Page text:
Water in the Morning The a.m. is the best time to water the lawn because the air is cooler and there’s usually not much wind to blow the droplets. In the middle of the day, water evaporates too quickly. And in the evenings, water can cling to the blades of grass overnight, which can cause lawn diseases. “My pet peeve is when people water at six o’clock or later in the evening,” Maurer says. “The water sits there and promotes fungus. A wet lawn at night is the perfect condition for fungus to grow.” Along with mowing the grass too short, he says, watering at night is about the worst thing to do for a lawn.
Homeowners who can’t water in the mornings before work should do it on a weekend morning, he advises. “The best time is early in the morning: 4 a.m. to 10 a.m.,” he says.
Soak 6″ into the soil Water long enough to moisten the soil about 6 inches down, which is the depth of a healthy grass root system. To see how far the moisture seeps down, check the soil every 15 minutes during the first watering. “The best way to test is to take a shovel and lift up the sod,” Maurer says. Time how long it takes the water to work its way that far into the ground, then water for that duration every time you turn on the hose. “Each lawn has different soil. You have to water for your property,” Maurer says.
Use Pulsating Sprinklers, Not Oscillating Ones Built-in lawn sprinklers are the best systems for watering the grass. “This is the most efficient system and will pay for itself in the long run,” Maurer explains. “Over the years, if you’re planning on staying in the house, it’s worth the investment.”
But for homeowners who don’t have an in-ground irrigation system and don’t want to invest in one, he says, a pulsating, revolving sprinkler hooked up to a garden hose is the next best choice for an established lawn (for a new lawn, see the next tip). The sprinkler shoots out the water horizontally at a high velocity so it’s not as vulnerable to wind and evaporation as oscillating types, which spray the water straight up.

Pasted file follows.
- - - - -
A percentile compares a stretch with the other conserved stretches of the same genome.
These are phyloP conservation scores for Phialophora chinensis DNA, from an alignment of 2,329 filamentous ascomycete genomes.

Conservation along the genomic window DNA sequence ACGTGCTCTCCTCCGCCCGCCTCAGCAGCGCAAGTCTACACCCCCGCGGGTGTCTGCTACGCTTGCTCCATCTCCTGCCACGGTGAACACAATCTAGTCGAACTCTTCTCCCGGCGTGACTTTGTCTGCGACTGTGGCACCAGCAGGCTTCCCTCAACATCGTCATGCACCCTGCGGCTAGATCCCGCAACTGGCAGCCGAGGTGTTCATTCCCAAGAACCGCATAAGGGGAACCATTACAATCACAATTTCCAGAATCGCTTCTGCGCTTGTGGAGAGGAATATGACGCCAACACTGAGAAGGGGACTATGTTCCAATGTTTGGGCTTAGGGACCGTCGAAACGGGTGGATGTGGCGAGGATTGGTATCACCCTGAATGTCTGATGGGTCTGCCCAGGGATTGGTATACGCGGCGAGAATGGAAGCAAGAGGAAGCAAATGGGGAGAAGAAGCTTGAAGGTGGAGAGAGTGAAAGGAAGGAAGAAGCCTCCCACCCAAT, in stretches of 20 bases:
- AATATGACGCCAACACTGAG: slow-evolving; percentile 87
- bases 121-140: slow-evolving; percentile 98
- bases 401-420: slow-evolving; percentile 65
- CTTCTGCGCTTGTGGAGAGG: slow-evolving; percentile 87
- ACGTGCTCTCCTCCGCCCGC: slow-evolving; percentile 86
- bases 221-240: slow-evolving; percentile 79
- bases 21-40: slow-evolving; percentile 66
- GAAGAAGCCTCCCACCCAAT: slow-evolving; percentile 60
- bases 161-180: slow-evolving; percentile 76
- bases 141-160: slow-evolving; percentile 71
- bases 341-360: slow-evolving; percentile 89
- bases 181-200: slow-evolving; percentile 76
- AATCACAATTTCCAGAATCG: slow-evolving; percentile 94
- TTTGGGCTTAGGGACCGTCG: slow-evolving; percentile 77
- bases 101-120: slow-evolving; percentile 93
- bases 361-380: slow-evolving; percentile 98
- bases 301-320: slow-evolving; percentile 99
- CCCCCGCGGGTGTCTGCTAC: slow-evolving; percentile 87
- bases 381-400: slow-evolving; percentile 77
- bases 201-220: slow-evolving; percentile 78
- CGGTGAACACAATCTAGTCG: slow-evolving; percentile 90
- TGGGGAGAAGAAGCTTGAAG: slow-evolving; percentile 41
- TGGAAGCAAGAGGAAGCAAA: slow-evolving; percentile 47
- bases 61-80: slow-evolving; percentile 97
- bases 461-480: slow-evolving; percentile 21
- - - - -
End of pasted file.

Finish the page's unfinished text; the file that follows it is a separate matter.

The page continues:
Go Easy With New Grass Pulsating sprinklers work great for lawns with mature grass, but for new yards, the intense water stream can wash away the seeds. Oscillating sprinklers are a better choice for new lawns until the grass takes root.
“Oscillating is good for new grass, for seed. The water is not too strong to push the seed. The water is softer when it lands,” Maurer says.
Water Twice a Week, Max Maurer recommends watering clay soils once a week and sandy soils about every three days. “People think they need to water the lawn like they water their landscape plants. They want to water for 15 minutes every day,” he points out. “You don’t want to over-water. Most people think more water is better. But it’s not.”
Too much watering can lead to fungus and a shallow root system; fewer waterings encourage the roots to grow deeper. “You want to train the roots to go down deep into the soil,” he says. “I’m telling my customers if you’re going to water, water every three to seven days once we hit summer. Water deeply and water infrequently.”
Get a Timer If you’re watching the clock and trying to remember to shut off the water on time, chances are that sometimes you’ll sit down in front of the TV or let your mind wander and forget that the sprinklers are running. So get a timer. They start at about $10 at home centers and turn off the water automatically after a designated time to ensure the lawn gets the proper amount of water. The timer connects to the spigot, then the hose connects to the timer. “With a timer, you don’t have to worry [if] you forget the lawn is being watered,” Maurer says.
Go All In, or Don’t Go at All If homeowners don’t want to water their lawn, that’s fine, Maurer says. The lawn can go dormant just like it does in the winter without harming the grass, providing there’s not a drought longer than a month. But letting the lawn go dormant, then watering, and then discontinuing the watering again is hard on the grass.
“You don’t want to half-water and go back and forth between dormant and watering. You stress-out the grass,” Maurer says. A dormant lawn will come back to life after a good rainstorm. “The lawn will come back naturally, just like it does when it goes dormant in the winter.”
Let Water Soak Into Hard Soil Lawns in new housing developments where the topsoil was removed often have a soil so hard water won’t sink in. In that case, homeowners need to water in stages to soften the ground so the water can work its way down. “Water for 30 minutes, let it soak in, then water for another 30 minutes,” Maurer says. “If you do it all at once, after 30 minutes the water will run off.”
Sourced from Popular Mechanics Brett martin – Matt Maurer Watering Tips